One other thing I think that anxiety breeds is caution. When I started thinking about the Magic Roundabout again recently, I thought about how anxious it makes people and how it must cause many accidents. Actually, it turns out that the roundabout has an excellent safety record. For such a busy junction, it has had far fewer accidents than would be expected – this is very much a success as it was built to replace a roundabout that was something of an accident blackspot.
So is it fair to say that anxiety can cause people to take care over what they are doing? Isn’t that something we strive for so much in the classroom?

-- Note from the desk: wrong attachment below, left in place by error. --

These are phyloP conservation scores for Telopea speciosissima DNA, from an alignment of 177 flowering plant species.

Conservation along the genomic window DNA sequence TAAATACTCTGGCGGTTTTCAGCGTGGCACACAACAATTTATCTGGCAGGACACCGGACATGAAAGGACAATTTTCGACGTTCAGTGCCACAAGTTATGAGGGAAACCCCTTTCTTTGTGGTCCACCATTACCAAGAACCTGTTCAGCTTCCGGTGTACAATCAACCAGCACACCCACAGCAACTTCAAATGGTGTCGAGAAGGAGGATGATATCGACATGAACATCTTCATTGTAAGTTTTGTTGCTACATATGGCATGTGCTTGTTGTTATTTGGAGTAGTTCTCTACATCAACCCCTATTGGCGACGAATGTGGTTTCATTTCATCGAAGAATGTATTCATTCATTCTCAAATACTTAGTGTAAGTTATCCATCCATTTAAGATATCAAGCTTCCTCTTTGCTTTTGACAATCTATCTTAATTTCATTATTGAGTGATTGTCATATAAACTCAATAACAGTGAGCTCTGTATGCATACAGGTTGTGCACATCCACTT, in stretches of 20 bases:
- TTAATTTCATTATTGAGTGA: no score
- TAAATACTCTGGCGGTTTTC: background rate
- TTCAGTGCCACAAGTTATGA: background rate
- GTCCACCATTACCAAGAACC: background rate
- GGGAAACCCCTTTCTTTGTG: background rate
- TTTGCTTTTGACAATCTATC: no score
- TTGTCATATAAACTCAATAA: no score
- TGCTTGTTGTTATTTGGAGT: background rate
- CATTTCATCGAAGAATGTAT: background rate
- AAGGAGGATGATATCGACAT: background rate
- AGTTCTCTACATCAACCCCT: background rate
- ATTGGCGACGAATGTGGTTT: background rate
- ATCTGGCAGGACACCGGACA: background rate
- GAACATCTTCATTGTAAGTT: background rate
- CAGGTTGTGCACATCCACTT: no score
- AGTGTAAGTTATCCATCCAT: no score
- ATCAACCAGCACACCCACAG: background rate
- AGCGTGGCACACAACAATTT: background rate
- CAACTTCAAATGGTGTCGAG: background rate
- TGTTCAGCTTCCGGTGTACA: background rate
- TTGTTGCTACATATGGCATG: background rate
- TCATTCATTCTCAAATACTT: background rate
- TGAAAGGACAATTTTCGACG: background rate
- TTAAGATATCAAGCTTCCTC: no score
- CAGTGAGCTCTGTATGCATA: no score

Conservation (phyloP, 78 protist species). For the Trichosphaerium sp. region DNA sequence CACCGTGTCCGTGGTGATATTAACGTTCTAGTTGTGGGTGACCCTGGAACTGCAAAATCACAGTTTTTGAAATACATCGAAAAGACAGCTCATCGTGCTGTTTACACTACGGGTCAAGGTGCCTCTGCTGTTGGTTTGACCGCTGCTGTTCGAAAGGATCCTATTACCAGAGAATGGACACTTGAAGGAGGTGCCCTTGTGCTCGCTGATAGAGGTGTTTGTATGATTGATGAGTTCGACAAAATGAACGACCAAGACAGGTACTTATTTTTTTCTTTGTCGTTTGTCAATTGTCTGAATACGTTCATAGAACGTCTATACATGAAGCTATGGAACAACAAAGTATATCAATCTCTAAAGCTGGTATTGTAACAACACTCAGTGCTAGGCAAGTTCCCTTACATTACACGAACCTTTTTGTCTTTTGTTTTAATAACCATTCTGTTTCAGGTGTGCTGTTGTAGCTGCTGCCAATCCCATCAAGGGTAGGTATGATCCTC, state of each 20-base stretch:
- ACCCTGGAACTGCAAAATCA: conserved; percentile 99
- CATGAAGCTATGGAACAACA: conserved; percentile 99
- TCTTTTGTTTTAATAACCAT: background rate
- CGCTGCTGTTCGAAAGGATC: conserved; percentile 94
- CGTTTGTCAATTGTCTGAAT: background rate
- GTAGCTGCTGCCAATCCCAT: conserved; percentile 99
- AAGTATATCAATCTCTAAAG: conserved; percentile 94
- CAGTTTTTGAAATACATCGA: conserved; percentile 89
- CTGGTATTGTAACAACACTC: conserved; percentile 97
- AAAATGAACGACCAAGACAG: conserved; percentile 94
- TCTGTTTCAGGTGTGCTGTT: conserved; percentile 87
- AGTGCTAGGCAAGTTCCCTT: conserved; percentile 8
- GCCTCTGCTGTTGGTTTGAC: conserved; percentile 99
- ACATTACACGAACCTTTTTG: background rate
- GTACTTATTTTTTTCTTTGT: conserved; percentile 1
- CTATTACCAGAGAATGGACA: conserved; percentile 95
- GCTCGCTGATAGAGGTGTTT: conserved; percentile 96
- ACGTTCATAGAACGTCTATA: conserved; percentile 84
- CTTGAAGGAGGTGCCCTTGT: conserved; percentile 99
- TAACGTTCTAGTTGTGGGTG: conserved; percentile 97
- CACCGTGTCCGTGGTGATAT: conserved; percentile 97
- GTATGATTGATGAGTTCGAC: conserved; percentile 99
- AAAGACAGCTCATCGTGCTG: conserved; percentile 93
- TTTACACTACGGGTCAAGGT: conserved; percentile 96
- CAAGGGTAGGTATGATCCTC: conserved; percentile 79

Rather than run away and hide from anxiety, it is my belief that we should embrace it, understand it and manage it as a vital element of learning. In fact, why call it ‘anxiety’ at all? It seems that all we are talking about here is the feeling of finding something difficult. It’s okay to find things difficult. Pupils should find things difficult if they want to learn. For something synonymous with creativity and caution, ‘anxiety’ seems a rather pejorative term for what is essentially learning. Perhaps the people of Swindon have it right – they don’t call their infamous rotary ‘The Anxiety Roundabout’. So rather than classroom anxiety – that which leads to those desirable qualities of caution, care and creativity – how about we just call it classroom ‘magic’?